Nana, Nenek & Nina

Liza Ferneyhough makes her author/illustrator debut with the delightfully clever Nana, Nenek & Nina. The picture book opens with a double-page spread introducing a three-person family. On the left page, Mom holds a phone ("brring"), an overflowing suitcase at her feet; on the right, Dad and Nina anticipate a virtual connection ("beep beep") using a screen. Already, Ferneyhough adroitly reveals an impressive melding of minimal text and glorious art.

On the second double-page spread, the left and right sides create a cohesive image, but the gutter divides the illustration into two clearly different locations. The rings from the previous page are matched to faraway locations: "beep beep" is Nana, standing in front of a country cottage; "brring" is Nenek, her tropical home aloft on stilts. "Nina has two grandmothers who live on opposite sides of the world," the text explains. The next bisected spread shows England (Big Ben) and Malaysia (Petronas Twin Towers), with speech bubbles capturing greetings in British English and Malay.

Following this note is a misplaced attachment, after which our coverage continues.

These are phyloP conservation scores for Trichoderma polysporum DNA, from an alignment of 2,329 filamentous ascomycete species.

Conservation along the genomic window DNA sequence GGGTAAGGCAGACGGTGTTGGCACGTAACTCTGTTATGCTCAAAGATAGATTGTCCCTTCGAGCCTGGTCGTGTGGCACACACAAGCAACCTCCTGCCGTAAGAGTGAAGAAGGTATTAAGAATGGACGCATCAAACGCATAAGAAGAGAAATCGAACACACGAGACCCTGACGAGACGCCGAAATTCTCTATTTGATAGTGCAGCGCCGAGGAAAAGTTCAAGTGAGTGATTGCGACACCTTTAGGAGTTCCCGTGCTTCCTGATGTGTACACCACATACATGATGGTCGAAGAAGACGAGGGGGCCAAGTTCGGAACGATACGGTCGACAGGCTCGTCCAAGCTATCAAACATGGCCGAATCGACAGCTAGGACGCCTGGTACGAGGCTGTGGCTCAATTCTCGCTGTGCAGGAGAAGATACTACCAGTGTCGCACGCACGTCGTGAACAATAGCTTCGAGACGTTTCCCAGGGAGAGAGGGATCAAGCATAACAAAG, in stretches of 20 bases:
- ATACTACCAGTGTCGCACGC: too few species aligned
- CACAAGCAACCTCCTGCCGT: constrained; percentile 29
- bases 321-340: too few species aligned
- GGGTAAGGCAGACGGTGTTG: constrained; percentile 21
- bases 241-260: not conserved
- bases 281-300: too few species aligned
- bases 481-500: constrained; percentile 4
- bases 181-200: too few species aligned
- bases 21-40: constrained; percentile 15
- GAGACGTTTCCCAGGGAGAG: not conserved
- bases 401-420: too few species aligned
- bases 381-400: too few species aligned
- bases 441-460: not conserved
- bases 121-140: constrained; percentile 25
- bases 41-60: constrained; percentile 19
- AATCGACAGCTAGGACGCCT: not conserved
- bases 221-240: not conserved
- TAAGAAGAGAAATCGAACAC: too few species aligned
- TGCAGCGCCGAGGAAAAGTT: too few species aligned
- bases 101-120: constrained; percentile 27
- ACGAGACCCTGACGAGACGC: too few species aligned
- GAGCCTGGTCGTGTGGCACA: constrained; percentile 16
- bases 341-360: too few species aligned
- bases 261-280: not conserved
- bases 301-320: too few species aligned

Visits commence. Ferneyhough keeps Nana on the left page, Nenek on the right, deftly revealing similarities and differences with each spread. Contrasts are artfully plenty, but Ferneyhough brilliantly connects similarities through text that reads across the top of both pages: "Everyone sits together," the left side begins, "at the dinner table to eat," the right side finishes. Details differ, yes, but the familiar routines lovingly bind everyone.

Ferneyhough is part of a worldly brood: she was born in Kuala Lumpur and grew up visiting Nana Irene in her village and Nenek Jariah in her kampung. Those beloved memories clearly inspire her whimsical, heartwarming debut, painted on tea-strained paper with gorgeous watercolors, all dazzlingly enhanced by her ingenious presentation. --Terry Hong, Smithsonian BookDragon

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